Thirsty Movie Review
Written by Robert Gold
Directed by Andrew Kasch
Written by Joe Knetter and David Rosiak
2009, Region 0 (NTSC), 15 minutes, Not rated
Joe Lynch as Joe
Tiffany Shepis as Slushy Goddess
Michael Bailey Smith as the Thrill Killer
A slacker on a cross-country drive during an intense heat wave craves a delicious frozen drink. The fates align against him as a series of increasingly strange obstacles prevents him from quenching his thirst.
Joe (Joe Lynch) is fucking thirsty and cannot catch a break for trying. Armed with a company credit card, it should be logically a quick fix but he must confront everything from "mean negroes" with bad attitudes to a serial killer (Michael Bailey Smith) with an axe. Joe is haunted by visions of the Slushy Goddess (Tiffany Shepis) and the insanely catchy Slushy jingle that plays on the radio.
Thirsty is a fun little flick that introduces an instantly likeable Average Joe in his travels across America. We never learn where he is going or why, but we do know that he is parched. His radio is cluttered with religious fervor (including a sermon from genre favorite Sid Haig) and the road is devoid of any landmarks except for the occasional gas station.
Joe Lynch (director of Wrong Turn 2) stars as Joe, the traveler compelled to fill every silence with his witty observations. This talky character borders on annoying, yet never wears out his welcome. His dogged determination to satisfy his thirst and his palpable frustration with each obstacle is entertaining enough for the fifteen minute running time. Joe is very friendly with everyone he crosses paths with, except for the "mean negroes" mentioned above.
Michael B. Smith plays the "Thrill Killer" with enough menace to intimidate, but injects a touch of humor without fully winking at the camera. Tiffany Shepis shines as the Slushy Goddess who haunts Joe's visions, encouraging him to continue on his quest for the elusive frozen drink. Her skimpy outfit and dynamite body are enough to make Joe place himself in dangerous situations in hopes of getting some refreshing slushy action.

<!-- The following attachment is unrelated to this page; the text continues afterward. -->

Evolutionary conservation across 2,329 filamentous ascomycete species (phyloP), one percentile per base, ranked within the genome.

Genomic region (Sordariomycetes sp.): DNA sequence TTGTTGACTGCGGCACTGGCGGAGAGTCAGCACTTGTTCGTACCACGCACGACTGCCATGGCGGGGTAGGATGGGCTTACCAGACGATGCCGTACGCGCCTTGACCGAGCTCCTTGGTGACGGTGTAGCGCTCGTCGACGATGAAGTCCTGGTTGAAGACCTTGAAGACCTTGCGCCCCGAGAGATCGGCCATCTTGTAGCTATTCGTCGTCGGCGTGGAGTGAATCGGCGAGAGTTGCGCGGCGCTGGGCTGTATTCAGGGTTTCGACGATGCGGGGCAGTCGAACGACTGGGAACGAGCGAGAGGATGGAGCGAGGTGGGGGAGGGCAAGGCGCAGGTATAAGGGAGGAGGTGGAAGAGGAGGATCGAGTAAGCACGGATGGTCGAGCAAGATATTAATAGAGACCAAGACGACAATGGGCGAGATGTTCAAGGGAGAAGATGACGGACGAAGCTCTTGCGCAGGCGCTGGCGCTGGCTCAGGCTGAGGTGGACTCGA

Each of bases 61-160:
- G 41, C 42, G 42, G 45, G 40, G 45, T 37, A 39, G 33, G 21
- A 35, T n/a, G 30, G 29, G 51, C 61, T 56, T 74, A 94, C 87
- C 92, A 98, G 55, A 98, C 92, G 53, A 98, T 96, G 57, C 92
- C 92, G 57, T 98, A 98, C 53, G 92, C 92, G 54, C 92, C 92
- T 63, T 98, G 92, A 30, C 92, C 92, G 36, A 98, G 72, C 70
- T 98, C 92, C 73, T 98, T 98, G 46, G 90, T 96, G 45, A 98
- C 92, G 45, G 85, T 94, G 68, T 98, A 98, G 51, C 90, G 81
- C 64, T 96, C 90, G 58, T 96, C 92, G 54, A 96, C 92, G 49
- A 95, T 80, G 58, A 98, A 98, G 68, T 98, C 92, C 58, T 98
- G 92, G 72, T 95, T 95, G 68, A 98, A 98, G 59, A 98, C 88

Director Andrew Kasch delivers a beautiful short piece, filled with strong colors and striking images. The action is saved for the final act, but the pacing is solid and the journey is never boring. The filmmakers are clearly having fun torturing their lead character and the comedic tone works as he is denied one satisfaction after another. David Rosiak does a fine job adapting Joe Knetter's original story for the short film subgenre, and Lynch delivers the material comfortably.
Thirsty packs a lot of entertainment into a small amount of time. The filmmakers are determined to make audiences smile and they succeed. Now if only they could get that damn slushy jingle out of my head I could get some rest! If you see this film playing the festival circuit near you, grab the frozen beverage of your choice and rush out to see it.
Video, Audio and Special Features:
Not reviewed as this is a screener.
Thirsty is a short film loaded with genre faces that will play best at festivals or convention screenings. These guys have captured the crowd-pleasing elements of comedy and horror and wrap it in a love letter to frozen refreshments. The audience-friendly piece offers enough thrills in the limited running time to compensate for the lesser elements of the script.
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